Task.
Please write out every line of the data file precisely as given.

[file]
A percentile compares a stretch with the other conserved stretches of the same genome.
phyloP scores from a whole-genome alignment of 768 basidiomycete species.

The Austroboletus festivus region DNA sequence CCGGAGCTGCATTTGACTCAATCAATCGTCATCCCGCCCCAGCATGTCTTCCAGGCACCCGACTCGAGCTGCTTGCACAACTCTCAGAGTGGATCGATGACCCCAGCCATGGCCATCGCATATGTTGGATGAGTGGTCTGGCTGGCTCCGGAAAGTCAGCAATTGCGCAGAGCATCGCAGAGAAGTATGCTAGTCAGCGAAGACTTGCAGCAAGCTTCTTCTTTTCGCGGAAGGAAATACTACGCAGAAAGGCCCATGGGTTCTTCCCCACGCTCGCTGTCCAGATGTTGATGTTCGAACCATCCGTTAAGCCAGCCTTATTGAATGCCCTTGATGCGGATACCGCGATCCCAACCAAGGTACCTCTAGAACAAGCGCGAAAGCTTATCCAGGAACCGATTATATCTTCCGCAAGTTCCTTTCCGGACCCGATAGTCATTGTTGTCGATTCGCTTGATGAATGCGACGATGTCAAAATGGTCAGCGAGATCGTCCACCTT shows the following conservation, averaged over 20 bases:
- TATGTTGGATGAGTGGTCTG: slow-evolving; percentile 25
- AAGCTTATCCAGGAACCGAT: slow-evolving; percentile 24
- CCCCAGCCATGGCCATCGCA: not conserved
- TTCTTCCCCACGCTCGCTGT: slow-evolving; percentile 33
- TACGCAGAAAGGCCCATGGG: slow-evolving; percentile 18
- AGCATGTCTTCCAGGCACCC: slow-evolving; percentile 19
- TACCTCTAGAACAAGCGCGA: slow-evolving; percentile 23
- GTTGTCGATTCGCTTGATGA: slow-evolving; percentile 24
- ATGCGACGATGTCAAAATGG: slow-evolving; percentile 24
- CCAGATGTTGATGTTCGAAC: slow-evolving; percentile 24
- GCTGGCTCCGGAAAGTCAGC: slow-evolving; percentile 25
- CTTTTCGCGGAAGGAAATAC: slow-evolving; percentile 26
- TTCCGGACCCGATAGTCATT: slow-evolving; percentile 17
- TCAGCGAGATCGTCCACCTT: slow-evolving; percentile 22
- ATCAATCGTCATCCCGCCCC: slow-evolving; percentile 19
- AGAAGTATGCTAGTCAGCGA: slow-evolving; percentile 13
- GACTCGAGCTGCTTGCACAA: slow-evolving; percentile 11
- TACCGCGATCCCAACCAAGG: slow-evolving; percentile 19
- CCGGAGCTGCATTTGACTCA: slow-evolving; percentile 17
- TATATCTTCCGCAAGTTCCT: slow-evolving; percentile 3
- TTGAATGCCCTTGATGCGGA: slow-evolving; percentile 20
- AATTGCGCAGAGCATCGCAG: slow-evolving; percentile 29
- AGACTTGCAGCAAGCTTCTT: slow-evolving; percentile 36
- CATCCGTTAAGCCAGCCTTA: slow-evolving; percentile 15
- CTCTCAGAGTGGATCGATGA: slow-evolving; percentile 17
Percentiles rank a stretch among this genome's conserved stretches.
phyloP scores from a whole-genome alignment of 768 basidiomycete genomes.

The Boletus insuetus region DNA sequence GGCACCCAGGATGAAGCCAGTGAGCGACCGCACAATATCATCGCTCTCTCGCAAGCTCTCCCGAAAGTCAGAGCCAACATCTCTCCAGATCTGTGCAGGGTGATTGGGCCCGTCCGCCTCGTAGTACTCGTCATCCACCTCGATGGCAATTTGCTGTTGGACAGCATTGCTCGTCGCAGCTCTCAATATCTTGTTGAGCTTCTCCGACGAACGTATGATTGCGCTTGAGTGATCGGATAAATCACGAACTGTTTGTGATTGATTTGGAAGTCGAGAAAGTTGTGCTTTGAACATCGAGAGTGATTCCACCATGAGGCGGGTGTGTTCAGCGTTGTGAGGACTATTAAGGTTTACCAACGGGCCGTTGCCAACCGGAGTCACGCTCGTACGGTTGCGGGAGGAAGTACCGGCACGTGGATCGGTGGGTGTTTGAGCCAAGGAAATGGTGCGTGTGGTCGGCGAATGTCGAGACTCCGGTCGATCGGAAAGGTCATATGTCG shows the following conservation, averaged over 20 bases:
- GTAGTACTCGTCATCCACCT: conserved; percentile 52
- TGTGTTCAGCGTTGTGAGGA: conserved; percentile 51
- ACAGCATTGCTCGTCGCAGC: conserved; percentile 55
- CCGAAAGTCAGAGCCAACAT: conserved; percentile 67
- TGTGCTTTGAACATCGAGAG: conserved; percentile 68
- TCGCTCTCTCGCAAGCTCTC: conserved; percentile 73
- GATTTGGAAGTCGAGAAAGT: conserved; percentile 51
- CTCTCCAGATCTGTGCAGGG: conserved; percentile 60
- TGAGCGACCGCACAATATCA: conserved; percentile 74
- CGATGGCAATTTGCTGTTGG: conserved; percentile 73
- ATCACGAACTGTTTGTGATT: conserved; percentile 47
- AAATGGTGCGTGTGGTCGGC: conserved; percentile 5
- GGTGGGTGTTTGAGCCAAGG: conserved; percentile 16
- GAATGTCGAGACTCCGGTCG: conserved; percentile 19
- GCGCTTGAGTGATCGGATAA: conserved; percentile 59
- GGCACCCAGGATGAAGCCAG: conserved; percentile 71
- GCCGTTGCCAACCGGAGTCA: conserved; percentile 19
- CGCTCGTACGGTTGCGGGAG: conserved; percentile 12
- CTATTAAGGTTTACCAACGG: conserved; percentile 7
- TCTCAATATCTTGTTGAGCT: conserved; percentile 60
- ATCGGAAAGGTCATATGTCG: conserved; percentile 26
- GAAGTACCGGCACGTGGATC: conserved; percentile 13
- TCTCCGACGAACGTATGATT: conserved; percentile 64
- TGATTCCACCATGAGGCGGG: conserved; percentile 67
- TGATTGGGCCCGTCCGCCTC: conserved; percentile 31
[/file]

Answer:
A percentile compares a stretch with the other conserved stretches of the same genome.
phyloP scores from a whole-genome alignment of 768 basidiomycete species.

The Austroboletus festivus region DNA sequence CCGGAGCTGCATTTGACTCAATCAATCGTCATCCCGCCCCAGCATGTCTTCCAGGCACCCGACTCGAGCTGCTTGCACAACTCTCAGAGTGGATCGATGACCCCAGCCATGGCCATCGCATATGTTGGATGAGTGGTCTGGCTGGCTCCGGAAAGTCAGCAATTGCGCAGAGCATCGCAGAGAAGTATGCTAGTCAGCGAAGACTTGCAGCAAGCTTCTTCTTTTCGCGGAAGGAAATACTACGCAGAAAGGCCCATGGGTTCTTCCCCACGCTCGCTGTCCAGATGTTGATGTTCGAACCATCCGTTAAGCCAGCCTTATTGAATGCCCTTGATGCGGATACCGCGATCCCAACCAAGGTACCTCTAGAACAAGCGCGAAAGCTTATCCAGGAACCGATTATATCTTCCGCAAGTTCCTTTCCGGACCCGATAGTCATTGTTGTCGATTCGCTTGATGAATGCGACGATGTCAAAATGGTCAGCGAGATCGTCCACCTT shows the following conservation, averaged over 20 bases:
- TATGTTGGATGAGTGGTCTG: slow-evolving; percentile 25
- AAGCTTATCCAGGAACCGAT: slow-evolving; percentile 24
- CCCCAGCCATGGCCATCGCA: not conserved
- TTCTTCCCCACGCTCGCTGT: slow-evolving; percentile 33
- TACGCAGAAAGGCCCATGGG: slow-evolving; percentile 18
- AGCATGTCTTCCAGGCACCC: slow-evolving; percentile 19
- TACCTCTAGAACAAGCGCGA: slow-evolving; percentile 23
- GTTGTCGATTCGCTTGATGA: slow-evolving; percentile 24
- ATGCGACGATGTCAAAATGG: slow-evolving; percentile 24
- CCAGATGTTGATGTTCGAAC: slow-evolving; percentile 24
- GCTGGCTCCGGAAAGTCAGC: slow-evolving; percentile 25
- CTTTTCGCGGAAGGAAATAC: slow-evolving; percentile 26
- TTCCGGACCCGATAGTCATT: slow-evolving; percentile 17
- TCAGCGAGATCGTCCACCTT: slow-evolving; percentile 22
- ATCAATCGTCATCCCGCCCC: slow-evolving; percentile 19
- AGAAGTATGCTAGTCAGCGA: slow-evolving; percentile 13
- GACTCGAGCTGCTTGCACAA: slow-evolving; percentile 11
- TACCGCGATCCCAACCAAGG: slow-evolving; percentile 19
- CCGGAGCTGCATTTGACTCA: slow-evolving; percentile 17
- TATATCTTCCGCAAGTTCCT: slow-evolving; percentile 3
- TTGAATGCCCTTGATGCGGA: slow-evolving; percentile 20
- AATTGCGCAGAGCATCGCAG: slow-evolving; percentile 29
- AGACTTGCAGCAAGCTTCTT: slow-evolving; percentile 36
- CATCCGTTAAGCCAGCCTTA: slow-evolving; percentile 15
- CTCTCAGAGTGGATCGATGA: slow-evolving; percentile 17
Percentiles rank a stretch among this genome's conserved stretches.
phyloP scores from a whole-genome alignment of 768 basidiomycete genomes.

The Boletus insuetus region DNA sequence GGCACCCAGGATGAAGCCAGTGAGCGACCGCACAATATCATCGCTCTCTCGCAAGCTCTCCCGAAAGTCAGAGCCAACATCTCTCCAGATCTGTGCAGGGTGATTGGGCCCGTCCGCCTCGTAGTACTCGTCATCCACCTCGATGGCAATTTGCTGTTGGACAGCATTGCTCGTCGCAGCTCTCAATATCTTGTTGAGCTTCTCCGACGAACGTATGATTGCGCTTGAGTGATCGGATAAATCACGAACTGTTTGTGATTGATTTGGAAGTCGAGAAAGTTGTGCTTTGAACATCGAGAGTGATTCCACCATGAGGCGGGTGTGTTCAGCGTTGTGAGGACTATTAAGGTTTACCAACGGGCCGTTGCCAACCGGAGTCACGCTCGTACGGTTGCGGGAGGAAGTACCGGCACGTGGATCGGTGGGTGTTTGAGCCAAGGAAATGGTGCGTGTGGTCGGCGAATGTCGAGACTCCGGTCGATCGGAAAGGTCATATGTCG shows the following conservation, averaged over 20 bases:
- GTAGTACTCGTCATCCACCT: conserved; percentile 52
- TGTGTTCAGCGTTGTGAGGA: conserved; percentile 51
- ACAGCATTGCTCGTCGCAGC: conserved; percentile 55
- CCGAAAGTCAGAGCCAACAT: conserved; percentile 67
- TGTGCTTTGAACATCGAGAG: conserved; percentile 68
- TCGCTCTCTCGCAAGCTCTC: conserved; percentile 73
- GATTTGGAAGTCGAGAAAGT: conserved; percentile 51
- CTCTCCAGATCTGTGCAGGG: conserved; percentile 60
- TGAGCGACCGCACAATATCA: conserved; percentile 74
- CGATGGCAATTTGCTGTTGG: conserved; percentile 73
- ATCACGAACTGTTTGTGATT: conserved; percentile 47
- AAATGGTGCGTGTGGTCGGC: conserved; percentile 5
- GGTGGGTGTTTGAGCCAAGG: conserved; percentile 16
- GAATGTCGAGACTCCGGTCG: conserved; percentile 19
- GCGCTTGAGTGATCGGATAA: conserved; percentile 59
- GGCACCCAGGATGAAGCCAG: conserved; percentile 71
- GCCGTTGCCAACCGGAGTCA: conserved; percentile 19
- CGCTCGTACGGTTGCGGGAG: conserved; percentile 12
- CTATTAAGGTTTACCAACGG: conserved; percentile 7
- TCTCAATATCTTGTTGAGCT: conserved; percentile 60
- ATCGGAAAGGTCATATGTCG: conserved; percentile 26
- GAAGTACCGGCACGTGGATC: conserved; percentile 13
- TCTCCGACGAACGTATGATT: conserved; percentile 64
- TGATTCCACCATGAGGCGGG: conserved; percentile 67
- TGATTGGGCCCGTCCGCCTC: conserved; percentile 31